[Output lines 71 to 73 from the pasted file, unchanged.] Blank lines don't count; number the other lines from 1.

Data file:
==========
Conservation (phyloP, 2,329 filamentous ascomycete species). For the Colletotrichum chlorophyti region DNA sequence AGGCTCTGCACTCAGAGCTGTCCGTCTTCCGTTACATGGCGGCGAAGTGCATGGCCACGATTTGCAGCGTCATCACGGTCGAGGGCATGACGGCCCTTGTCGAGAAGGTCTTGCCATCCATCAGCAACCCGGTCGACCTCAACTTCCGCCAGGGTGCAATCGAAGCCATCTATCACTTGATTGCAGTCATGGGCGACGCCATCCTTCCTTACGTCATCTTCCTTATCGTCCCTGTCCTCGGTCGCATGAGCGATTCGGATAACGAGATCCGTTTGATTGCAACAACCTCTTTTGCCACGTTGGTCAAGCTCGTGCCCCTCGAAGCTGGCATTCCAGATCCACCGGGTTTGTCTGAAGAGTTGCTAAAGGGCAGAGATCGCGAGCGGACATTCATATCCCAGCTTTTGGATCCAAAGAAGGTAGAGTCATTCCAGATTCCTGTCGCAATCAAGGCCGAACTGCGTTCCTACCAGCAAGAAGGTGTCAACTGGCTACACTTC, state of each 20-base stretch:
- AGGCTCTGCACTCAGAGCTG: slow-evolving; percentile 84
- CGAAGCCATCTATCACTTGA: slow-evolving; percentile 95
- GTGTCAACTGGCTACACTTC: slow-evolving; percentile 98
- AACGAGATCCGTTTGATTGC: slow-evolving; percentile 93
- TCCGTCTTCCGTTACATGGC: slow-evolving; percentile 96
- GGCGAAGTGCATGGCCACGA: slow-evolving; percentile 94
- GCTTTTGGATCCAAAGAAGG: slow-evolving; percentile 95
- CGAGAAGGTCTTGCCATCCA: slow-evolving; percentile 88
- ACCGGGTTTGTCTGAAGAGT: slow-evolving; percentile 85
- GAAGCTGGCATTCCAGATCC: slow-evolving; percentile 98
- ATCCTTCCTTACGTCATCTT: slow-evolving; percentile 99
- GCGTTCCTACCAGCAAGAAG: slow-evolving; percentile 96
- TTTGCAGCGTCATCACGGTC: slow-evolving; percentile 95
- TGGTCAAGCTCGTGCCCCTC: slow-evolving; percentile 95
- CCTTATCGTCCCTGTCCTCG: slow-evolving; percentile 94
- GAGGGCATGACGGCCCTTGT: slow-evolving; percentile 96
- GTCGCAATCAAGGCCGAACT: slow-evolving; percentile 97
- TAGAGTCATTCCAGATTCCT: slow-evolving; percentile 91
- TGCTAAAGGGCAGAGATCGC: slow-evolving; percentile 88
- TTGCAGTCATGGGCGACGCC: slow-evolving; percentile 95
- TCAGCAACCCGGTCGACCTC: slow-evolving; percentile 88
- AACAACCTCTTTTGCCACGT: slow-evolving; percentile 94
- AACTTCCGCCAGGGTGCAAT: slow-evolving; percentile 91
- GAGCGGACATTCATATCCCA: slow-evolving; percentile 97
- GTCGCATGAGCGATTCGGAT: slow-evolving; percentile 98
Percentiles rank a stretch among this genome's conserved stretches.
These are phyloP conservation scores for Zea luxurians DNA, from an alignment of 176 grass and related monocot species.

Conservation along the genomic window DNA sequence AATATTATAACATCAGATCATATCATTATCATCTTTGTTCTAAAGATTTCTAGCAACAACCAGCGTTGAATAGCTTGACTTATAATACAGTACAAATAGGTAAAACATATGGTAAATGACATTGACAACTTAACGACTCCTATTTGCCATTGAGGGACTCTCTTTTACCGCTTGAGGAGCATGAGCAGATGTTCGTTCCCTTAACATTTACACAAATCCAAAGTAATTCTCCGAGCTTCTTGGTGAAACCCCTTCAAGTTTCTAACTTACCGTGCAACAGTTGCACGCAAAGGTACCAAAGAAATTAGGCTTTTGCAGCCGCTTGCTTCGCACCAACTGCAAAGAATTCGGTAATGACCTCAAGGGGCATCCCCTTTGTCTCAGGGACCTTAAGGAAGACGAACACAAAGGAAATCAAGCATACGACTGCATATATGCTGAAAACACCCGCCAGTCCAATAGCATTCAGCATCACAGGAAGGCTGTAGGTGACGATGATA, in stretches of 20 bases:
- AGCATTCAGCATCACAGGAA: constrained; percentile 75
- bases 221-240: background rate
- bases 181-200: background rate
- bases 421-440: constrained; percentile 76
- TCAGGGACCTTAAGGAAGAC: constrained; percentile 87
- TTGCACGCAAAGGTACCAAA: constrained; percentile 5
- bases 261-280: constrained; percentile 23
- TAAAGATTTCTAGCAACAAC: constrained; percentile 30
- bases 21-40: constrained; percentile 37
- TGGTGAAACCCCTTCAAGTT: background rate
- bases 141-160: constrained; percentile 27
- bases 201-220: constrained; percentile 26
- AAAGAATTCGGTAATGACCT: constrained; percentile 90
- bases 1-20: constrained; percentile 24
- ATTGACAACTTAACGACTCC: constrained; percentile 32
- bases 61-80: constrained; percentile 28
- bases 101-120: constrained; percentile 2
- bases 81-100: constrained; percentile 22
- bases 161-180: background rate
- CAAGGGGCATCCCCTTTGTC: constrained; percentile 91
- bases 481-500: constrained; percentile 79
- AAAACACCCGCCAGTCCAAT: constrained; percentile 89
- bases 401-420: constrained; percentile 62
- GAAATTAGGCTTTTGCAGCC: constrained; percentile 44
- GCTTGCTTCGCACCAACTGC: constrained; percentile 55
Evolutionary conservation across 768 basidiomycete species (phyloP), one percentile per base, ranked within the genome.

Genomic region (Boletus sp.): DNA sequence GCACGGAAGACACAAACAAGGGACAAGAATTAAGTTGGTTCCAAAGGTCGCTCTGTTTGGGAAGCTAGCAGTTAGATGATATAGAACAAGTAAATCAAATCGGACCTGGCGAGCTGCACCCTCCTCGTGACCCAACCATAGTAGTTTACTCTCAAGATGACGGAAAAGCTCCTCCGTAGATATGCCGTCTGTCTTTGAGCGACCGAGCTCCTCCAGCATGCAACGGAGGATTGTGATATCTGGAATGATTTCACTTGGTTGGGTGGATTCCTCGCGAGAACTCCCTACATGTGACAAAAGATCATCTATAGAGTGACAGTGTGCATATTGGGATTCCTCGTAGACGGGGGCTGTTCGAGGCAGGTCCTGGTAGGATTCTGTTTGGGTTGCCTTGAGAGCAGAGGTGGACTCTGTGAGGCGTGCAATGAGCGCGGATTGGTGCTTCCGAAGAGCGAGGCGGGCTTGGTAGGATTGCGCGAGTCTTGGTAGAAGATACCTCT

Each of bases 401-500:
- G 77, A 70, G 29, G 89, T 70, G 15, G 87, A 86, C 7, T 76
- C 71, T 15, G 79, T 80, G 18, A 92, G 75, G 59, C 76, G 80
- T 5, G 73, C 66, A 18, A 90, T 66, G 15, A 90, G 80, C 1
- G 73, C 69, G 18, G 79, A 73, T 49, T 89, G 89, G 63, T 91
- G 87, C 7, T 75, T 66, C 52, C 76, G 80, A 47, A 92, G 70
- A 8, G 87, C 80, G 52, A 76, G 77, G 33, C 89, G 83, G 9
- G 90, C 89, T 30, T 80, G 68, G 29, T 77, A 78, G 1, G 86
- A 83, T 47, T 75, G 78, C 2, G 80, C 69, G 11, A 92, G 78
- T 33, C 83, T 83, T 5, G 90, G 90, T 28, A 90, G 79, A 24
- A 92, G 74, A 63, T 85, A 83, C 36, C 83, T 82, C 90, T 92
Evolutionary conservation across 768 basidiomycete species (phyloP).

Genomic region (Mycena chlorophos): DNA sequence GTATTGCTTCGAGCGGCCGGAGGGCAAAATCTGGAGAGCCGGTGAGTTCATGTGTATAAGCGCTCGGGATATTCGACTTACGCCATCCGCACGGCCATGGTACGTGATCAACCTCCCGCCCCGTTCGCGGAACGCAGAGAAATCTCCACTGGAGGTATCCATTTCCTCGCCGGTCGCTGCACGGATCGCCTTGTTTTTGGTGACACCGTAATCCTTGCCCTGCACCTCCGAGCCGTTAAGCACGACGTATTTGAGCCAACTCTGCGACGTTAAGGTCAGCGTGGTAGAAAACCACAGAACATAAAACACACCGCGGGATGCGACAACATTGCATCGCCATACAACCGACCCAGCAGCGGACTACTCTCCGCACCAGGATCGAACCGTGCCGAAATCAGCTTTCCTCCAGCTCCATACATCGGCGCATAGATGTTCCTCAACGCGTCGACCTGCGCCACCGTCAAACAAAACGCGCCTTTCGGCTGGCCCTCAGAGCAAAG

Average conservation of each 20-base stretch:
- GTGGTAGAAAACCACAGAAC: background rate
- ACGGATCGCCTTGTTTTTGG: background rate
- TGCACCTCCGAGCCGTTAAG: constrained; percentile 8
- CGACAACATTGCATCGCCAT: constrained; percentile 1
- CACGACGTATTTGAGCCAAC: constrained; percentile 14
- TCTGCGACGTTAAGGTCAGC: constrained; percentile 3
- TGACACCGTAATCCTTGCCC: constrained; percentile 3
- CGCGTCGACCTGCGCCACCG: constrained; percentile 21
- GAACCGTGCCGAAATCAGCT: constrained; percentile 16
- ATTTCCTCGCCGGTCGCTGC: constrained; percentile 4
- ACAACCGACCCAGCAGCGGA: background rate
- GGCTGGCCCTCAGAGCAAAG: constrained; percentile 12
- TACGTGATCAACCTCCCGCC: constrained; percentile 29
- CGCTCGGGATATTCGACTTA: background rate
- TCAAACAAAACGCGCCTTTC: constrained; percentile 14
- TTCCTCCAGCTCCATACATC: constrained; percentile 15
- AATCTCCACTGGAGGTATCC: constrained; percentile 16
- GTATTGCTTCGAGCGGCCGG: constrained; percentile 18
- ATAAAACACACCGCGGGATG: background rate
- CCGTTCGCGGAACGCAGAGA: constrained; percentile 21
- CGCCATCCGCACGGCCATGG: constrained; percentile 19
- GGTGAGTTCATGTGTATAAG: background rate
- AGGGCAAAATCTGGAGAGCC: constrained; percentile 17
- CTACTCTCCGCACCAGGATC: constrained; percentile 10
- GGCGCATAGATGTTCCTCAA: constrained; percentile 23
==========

- GTGGTAGAAAACCACAGAAC: background rate
- ACGGATCGCCTTGTTTTTGG: background rate
- TGCACCTCCGAGCCGTTAAG: constrained; percentile 8